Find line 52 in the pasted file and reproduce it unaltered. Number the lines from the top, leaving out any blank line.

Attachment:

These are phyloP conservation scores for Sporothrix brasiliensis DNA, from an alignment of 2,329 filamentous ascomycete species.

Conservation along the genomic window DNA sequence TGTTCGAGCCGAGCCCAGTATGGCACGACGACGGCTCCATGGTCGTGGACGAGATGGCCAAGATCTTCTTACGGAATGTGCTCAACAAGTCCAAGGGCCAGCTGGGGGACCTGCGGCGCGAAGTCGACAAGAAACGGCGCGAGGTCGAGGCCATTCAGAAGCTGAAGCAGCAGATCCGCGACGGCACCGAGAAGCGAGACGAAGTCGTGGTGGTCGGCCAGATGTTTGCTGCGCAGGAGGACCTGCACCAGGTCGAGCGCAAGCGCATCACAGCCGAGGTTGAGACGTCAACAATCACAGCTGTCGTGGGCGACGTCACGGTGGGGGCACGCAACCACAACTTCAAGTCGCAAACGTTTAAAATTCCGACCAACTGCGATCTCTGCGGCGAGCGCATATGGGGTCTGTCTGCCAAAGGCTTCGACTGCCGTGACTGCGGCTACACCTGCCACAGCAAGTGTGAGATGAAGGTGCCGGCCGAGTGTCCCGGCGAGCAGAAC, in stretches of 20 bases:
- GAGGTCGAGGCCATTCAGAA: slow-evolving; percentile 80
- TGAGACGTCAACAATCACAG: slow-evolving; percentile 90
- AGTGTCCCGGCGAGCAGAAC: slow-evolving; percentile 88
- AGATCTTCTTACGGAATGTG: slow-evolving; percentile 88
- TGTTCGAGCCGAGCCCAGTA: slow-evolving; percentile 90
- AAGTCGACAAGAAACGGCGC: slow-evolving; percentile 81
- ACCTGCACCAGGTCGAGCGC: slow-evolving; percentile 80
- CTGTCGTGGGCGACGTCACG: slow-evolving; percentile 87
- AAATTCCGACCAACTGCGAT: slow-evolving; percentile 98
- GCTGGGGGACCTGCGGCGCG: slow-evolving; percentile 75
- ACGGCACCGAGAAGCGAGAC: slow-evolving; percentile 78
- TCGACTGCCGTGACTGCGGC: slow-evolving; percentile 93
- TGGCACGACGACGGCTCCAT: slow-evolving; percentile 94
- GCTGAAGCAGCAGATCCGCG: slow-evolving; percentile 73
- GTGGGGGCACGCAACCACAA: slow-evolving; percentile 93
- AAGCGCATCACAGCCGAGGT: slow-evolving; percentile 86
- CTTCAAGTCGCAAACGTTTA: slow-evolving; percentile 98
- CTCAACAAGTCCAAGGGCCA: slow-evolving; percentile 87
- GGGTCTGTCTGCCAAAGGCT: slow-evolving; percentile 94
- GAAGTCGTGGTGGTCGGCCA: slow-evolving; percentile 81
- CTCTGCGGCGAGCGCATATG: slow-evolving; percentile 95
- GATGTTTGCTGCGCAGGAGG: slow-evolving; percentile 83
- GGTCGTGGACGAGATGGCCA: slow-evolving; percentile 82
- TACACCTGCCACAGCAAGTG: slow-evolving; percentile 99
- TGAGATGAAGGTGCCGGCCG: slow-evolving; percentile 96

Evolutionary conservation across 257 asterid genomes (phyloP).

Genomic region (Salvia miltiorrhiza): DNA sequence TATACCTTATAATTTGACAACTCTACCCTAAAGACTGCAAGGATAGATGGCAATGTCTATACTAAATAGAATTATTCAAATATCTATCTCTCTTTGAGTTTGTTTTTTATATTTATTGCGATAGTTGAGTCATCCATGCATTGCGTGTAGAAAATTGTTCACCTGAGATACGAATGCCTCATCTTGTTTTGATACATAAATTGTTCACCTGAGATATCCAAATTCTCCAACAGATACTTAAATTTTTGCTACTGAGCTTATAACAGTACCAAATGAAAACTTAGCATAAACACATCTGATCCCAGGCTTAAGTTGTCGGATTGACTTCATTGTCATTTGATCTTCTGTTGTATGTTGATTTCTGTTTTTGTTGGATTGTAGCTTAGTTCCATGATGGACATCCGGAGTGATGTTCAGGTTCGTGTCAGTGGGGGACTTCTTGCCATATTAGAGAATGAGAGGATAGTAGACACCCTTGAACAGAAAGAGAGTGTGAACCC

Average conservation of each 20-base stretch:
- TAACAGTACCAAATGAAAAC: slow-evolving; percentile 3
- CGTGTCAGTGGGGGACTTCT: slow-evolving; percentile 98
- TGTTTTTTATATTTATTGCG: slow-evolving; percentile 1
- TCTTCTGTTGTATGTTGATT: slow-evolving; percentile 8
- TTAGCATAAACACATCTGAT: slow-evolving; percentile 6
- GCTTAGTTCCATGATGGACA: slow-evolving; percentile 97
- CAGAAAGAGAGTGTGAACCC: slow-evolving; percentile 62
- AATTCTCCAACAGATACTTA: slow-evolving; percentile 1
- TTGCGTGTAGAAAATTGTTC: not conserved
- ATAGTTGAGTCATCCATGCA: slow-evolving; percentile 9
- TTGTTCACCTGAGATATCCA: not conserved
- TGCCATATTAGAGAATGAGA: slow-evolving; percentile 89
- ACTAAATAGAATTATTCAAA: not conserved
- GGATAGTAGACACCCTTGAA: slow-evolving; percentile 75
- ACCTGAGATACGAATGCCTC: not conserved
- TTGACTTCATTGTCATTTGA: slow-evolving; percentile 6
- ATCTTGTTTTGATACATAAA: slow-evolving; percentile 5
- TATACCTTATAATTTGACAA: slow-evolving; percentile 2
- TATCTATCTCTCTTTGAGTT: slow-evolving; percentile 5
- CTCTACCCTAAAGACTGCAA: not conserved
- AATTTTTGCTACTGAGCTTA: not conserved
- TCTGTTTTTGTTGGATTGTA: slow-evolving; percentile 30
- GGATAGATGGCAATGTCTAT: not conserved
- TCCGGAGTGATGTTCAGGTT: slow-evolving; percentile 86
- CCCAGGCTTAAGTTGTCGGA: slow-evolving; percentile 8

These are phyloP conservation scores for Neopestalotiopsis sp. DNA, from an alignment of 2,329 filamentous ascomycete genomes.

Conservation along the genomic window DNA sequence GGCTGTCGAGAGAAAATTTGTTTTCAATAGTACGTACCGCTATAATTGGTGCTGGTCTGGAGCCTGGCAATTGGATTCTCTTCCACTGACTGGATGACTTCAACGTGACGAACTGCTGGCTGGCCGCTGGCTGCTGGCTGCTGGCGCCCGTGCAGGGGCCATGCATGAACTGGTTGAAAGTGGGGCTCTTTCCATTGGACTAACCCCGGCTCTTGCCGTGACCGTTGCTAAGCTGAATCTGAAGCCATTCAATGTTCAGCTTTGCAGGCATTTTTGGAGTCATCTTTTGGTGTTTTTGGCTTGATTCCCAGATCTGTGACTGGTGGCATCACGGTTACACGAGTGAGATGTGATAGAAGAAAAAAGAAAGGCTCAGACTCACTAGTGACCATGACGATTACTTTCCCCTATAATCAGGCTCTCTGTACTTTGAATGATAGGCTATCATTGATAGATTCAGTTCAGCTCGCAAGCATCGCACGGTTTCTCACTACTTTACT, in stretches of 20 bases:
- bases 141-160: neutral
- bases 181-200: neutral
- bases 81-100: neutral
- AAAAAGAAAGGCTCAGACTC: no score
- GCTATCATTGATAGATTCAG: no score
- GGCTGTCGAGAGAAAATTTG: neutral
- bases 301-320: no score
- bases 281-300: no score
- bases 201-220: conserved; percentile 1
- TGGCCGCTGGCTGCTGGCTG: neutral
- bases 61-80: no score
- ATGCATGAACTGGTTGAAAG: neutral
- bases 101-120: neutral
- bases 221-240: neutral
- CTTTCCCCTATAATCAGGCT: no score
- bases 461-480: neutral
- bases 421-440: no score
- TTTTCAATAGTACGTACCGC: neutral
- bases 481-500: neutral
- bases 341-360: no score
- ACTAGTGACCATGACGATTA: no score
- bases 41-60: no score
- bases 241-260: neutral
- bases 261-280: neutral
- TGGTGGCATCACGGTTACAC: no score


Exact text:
- TCTGTTTTTGTTGGATTGTA: slow-evolving; percentile 30